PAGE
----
Salmon are already seen as the David to nature’s Goliath. With everything to lose, they battle against the current in order spawn upstream, braving white water and a whole taxonomy of predators.
But The Super Salmon is not about the species as a whole. This film is about a single fish – ‘Salmon 241’ – that took a 500km journey up the Susitna River from the sea to its source, to the very tongue of a glacier. ‘I don’t think this guy was a huge salmon, he was just average sized,’ says Mike Woods, a river local and strong contender for the fish’s biggest fan. ‘But he was just the ninja of all salmons!’
Director Ryan Peterson makes the most of Alaska’s scenery. With gasp-inducing flyovers of the Susitna – or ‘the Soo’ – its braided channels, its snow-capped horizons and galavanting wildlife, The Super Salmon has a swashbuckling spirit, helped by fast editing and a jumping classical soundtrack. However, it is not without a serious side. Namely, the fish’s journey is told in tandem with the plans for a hydroelectric development, the Susitna-Watana Dam. If it were to go ahead, the dam would be the largest of its kind to be built in America for the last 40 years, taller than the Hoover Dam, with enough potential to power half of urban Alaska. ‘It’s time to go big or go home,’ say the dam’s developers as the film begins.
On any given year, Salmon 241 would have excited someone like Woods. However, as one of the leading members of the Susitna River Coalition, which fights for the river’s protection, the fish becomes something of a hero to him. With contagious enthusiasm, Woods narrates the fish’s journey to the end of the glacier: ‘so he gets there and just bumps his nose into some ice or something and says “aw, ice!” It’s better than concrete, or he’d say “oh dam”.’ His joke, and the whole point of Salmon 241, hinges on the developer’s claim that the dam would be built upstream of where the salmon typically go. This fish shows that exceptions happen.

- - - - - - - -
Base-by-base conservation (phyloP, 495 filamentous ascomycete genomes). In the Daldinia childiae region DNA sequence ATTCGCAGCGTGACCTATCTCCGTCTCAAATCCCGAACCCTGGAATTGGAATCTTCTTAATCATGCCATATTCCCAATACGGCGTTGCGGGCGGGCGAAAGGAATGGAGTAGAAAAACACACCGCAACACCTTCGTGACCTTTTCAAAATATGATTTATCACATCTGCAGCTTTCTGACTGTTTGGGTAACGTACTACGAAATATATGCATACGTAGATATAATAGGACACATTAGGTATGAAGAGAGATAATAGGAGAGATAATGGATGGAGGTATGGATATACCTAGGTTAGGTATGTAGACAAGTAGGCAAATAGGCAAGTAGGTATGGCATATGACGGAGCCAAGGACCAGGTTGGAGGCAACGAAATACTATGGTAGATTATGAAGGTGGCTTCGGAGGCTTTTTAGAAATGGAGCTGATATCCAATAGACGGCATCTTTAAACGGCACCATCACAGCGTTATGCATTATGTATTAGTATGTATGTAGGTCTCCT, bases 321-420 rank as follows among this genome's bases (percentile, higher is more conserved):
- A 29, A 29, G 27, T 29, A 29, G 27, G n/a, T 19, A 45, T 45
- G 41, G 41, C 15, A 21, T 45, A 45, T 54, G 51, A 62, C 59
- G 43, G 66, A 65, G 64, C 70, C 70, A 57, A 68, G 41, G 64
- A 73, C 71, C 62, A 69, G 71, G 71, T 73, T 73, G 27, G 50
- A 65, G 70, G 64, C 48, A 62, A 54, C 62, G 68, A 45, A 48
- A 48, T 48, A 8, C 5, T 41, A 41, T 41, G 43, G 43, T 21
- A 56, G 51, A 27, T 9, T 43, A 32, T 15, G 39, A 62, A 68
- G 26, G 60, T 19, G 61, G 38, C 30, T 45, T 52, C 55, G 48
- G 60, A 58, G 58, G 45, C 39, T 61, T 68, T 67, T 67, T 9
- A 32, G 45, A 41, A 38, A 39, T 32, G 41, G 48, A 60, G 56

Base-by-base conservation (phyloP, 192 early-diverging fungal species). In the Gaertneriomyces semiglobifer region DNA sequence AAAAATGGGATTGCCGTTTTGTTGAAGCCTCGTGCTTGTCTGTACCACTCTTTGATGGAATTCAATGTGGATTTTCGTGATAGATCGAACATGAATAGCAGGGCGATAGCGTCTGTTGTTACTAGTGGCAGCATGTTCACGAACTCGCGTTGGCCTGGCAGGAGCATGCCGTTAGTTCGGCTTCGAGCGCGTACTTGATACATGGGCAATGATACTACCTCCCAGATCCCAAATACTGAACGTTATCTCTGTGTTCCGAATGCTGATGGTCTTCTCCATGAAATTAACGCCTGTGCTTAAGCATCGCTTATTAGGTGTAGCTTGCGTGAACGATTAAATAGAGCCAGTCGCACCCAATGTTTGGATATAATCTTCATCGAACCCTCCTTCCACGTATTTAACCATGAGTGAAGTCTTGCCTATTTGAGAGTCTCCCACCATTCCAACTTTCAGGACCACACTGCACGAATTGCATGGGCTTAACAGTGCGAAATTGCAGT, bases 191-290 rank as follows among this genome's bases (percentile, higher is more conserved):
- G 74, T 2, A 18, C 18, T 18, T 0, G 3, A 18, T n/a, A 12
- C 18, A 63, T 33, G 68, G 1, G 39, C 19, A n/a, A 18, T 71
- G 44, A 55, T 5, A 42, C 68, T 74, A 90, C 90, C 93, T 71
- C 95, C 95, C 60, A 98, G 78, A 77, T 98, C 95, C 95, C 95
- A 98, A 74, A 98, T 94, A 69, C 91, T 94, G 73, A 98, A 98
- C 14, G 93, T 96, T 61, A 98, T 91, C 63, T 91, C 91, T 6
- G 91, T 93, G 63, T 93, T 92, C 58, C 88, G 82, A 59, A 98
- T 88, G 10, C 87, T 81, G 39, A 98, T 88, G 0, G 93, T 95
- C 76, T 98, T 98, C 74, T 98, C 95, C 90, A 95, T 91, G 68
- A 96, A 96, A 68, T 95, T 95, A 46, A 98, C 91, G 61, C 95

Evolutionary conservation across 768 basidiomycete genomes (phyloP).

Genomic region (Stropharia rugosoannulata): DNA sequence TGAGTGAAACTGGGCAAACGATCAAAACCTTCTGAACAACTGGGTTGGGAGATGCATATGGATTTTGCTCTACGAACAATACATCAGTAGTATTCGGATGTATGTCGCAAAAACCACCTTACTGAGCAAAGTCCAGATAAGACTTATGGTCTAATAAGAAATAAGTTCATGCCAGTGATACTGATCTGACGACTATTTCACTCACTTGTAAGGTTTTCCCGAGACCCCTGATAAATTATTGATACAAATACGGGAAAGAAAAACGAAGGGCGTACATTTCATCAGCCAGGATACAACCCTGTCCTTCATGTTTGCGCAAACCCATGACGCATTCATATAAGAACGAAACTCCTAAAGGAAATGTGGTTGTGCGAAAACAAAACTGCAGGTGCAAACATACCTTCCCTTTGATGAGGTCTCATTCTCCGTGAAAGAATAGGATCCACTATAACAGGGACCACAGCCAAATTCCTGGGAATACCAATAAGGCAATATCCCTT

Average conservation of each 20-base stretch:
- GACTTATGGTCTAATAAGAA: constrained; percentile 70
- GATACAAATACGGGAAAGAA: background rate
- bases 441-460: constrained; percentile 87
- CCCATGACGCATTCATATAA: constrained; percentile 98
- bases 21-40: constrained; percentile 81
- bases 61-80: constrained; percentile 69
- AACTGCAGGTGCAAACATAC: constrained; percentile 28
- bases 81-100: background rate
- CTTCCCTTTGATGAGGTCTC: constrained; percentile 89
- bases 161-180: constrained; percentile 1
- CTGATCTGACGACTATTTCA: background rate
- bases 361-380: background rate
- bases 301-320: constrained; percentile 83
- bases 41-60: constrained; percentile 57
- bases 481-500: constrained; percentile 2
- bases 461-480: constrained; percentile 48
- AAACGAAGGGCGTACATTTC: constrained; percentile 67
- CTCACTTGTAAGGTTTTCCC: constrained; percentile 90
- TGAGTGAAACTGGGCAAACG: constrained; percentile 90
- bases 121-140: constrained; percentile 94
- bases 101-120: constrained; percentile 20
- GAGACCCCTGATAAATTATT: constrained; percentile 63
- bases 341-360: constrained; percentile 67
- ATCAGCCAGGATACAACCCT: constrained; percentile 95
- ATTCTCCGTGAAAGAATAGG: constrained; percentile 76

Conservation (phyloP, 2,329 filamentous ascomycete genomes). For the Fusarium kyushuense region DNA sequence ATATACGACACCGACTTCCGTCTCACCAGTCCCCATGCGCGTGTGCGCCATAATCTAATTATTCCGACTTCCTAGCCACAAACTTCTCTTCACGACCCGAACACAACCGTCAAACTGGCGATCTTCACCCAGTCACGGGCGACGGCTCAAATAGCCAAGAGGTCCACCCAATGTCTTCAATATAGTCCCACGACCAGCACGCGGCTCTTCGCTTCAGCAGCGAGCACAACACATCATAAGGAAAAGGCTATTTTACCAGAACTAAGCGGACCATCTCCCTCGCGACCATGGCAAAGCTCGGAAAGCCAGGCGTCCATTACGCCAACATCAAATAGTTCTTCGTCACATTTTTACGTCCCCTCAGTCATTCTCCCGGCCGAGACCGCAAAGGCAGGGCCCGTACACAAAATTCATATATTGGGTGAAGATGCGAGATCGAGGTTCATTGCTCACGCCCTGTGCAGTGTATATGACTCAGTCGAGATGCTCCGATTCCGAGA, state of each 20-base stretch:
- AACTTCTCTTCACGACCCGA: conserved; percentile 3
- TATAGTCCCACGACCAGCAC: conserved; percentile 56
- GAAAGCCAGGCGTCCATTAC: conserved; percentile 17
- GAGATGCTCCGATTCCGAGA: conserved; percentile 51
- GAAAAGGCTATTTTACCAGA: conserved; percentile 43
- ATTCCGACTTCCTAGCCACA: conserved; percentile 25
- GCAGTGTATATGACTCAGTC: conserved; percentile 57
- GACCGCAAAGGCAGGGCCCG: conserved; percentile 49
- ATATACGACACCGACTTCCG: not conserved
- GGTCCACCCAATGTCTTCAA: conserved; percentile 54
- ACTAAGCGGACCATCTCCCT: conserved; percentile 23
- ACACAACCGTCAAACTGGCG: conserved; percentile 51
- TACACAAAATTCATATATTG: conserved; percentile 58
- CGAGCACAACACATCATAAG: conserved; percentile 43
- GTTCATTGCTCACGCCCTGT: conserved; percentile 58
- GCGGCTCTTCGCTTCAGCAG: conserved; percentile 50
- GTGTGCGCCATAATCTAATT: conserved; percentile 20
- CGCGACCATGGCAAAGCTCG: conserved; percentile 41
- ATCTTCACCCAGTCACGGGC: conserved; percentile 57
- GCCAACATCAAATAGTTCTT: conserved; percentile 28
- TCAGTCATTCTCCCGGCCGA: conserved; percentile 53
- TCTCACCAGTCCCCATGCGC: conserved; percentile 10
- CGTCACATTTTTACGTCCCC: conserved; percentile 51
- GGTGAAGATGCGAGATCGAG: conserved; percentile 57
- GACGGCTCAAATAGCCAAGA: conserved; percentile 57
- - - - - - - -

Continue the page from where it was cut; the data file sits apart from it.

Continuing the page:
The film, however, goes above and beyond Salmon 241. It shows how hydroelectricity presents a dilemma to local communities, who are enthusiastic for green energy but feel the loss to the river’s ecosystem would be too great. Exchanges between locals and the project planners show the problem to be nuanced and complex, with dam developers who are sincere rather than villainous. It explores the future of energy generation at a time when dams are beginning to look like an outmoded source of electricity. Meanwhile, extraordinary time-lapse photography shows the seasonal freeze and melt of the Susitna, its current exploding through the winter ice build-up to flood into a myriad of backchannels. ‘All of the abandoned channels and backwaters are really preferable for rearing salmon,’ says Jeff Davies a stream ecologist. ‘There are tiny fish in all of them,’ agrees Woods. According to him, the river’s freeze and flood cycle – and thus the fish nurseries – would be starved if the dam went ahead. ‘We could argue that we want to save those fish that make it all the way up the river,’ says Molly Woods, fellow activist and wife of Mike, ‘but what I’m more worried about is the impact on the entire 180 miles of river downstream of the dam.’
The Super Salmon is a moving story about local activism and community. Crucially though, it manages to bring humour to environmental issues – a rarity in the genre.